THE CONTEST JUDGE COMES CALLING
Then came Wednesday and an e-mail from a woman I didn’t know working for an agency I had barely heard of. The final judge of the Golden Rose contest, Andrea Somberg from the Harvey Klinger Agency, said she wanted to represent me. Suddenly I’m doing a frantic internet search and e-mailing writer friends for information. I know I did things totally backward, but I swear I never once thought I would final, much less win the contest and get an offer. When I called and spoke with her, she was friendly, enthusiastic, positive-and she loved my book.
There was still the matter of the other agent. Andrea agreed to wait for my answer. I let the second agent know there was another offer and she asked for time to complete her read. She promised to get back to me the following week. Eventually I received a two page e-mail from the second agent documenting pluses and minuses about the manuscript. She liked PMS. But Andrea loved it. And don’t we all believe that love conquers all?
I signed with the Harvey Klinger agency in January. Andrea found a publisher in April. And PMS, re-titled PULL, was purchased and fast-tracked for release in October 2010. And that rush to publication is truly a story all by itself.
Agents generally respond to submissions with three types of rejections. Cracking the code when it comes to a typical agent’s rejection protocol can help you determine whether or not the project you’re working on has publishing potential.
Folio Literary in NYC.
1. THE FORM REJECTION
The most common (and least valuable) type, a form rejection tells you only that someone—not necessarily even the agent herself—glanced over your manuscript and didn’t think it could be sold at a high enough price to justify signing you as a client. By itself, one form rejection tells you nothing. Twenty in a row, however, may serve as a pretty convincing sign that your book, or at least the beginning of it, isn’t ready to hit the shelves quite yet. (Remember, agents read until we can stop, and then we do.
2. THE PERSONALIZED REJECTION
This can be either a form letter with a personal note added or a letter obviously written directly to you. If you receive one of these, it means your manuscript is head and shoulders above the majority of submissions an agent has read. I’d guess that most agents add a personal and encouraging touch to no more than 5 percent of the queries they read. I’d also wager that most published authors have received at least one personalized rejection in the course of their careers. By itself, a personalized rejection is actually a good thing: It means you’ve got the writing chops or some other compelling factor on your side that will likely lead to you eventually becoming a published author. You’ve convinced a publishing professional to pay attention to you—and that should be a tremendously energizing event.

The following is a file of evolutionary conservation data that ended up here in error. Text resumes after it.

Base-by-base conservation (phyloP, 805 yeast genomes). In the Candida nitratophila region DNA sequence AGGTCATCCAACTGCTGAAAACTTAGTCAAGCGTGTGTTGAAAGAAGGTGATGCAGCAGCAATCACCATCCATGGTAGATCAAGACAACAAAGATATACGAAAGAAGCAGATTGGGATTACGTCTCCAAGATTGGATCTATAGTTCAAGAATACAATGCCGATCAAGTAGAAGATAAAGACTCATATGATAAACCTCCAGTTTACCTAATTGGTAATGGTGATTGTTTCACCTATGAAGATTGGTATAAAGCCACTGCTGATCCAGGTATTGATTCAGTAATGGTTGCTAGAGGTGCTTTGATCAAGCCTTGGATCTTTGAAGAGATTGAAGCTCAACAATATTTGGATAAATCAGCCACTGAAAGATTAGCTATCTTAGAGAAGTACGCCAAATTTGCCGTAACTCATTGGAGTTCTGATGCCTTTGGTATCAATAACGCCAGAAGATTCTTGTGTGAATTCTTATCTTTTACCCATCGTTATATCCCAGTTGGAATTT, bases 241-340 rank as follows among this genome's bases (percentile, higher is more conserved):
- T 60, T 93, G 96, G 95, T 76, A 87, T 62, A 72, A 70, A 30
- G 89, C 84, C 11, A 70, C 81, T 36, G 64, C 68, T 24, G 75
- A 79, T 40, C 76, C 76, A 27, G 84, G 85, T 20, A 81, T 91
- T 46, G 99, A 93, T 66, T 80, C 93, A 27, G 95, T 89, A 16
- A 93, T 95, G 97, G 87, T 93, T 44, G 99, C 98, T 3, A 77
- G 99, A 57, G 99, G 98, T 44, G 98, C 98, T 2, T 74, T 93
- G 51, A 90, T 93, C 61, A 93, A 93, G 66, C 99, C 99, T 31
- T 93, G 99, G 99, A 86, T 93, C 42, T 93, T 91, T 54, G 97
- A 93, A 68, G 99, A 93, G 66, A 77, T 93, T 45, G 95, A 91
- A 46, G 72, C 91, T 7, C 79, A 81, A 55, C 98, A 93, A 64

3. REAL-TIME INTERACTION
This is the rarest (and most valuable) rejection, and it comes in the form of either a phone call or (rarer still) an in-person meeting. If this happens to you, don’t be shy—be sure to ask the agent exactly what he thinks your book is lacking. In Rachel’s case, I thought the book she sent me wasn’t the right project to launch her literary career. Despite her raw talent, my experience with the publishing process led me to believe that if her book were to find a home at a publisher, it wouldn’t break out in a way that would lead to long-term success.
Take notes when an agent responds this way, because—and I may get in trouble with some of my colleagues for saying this—if an agent is going to take the time to call you or meet with you, he almost certainly will represent you at some point in your career. It may just be a matter of finding the right book, or making changes to the on you’re working on now.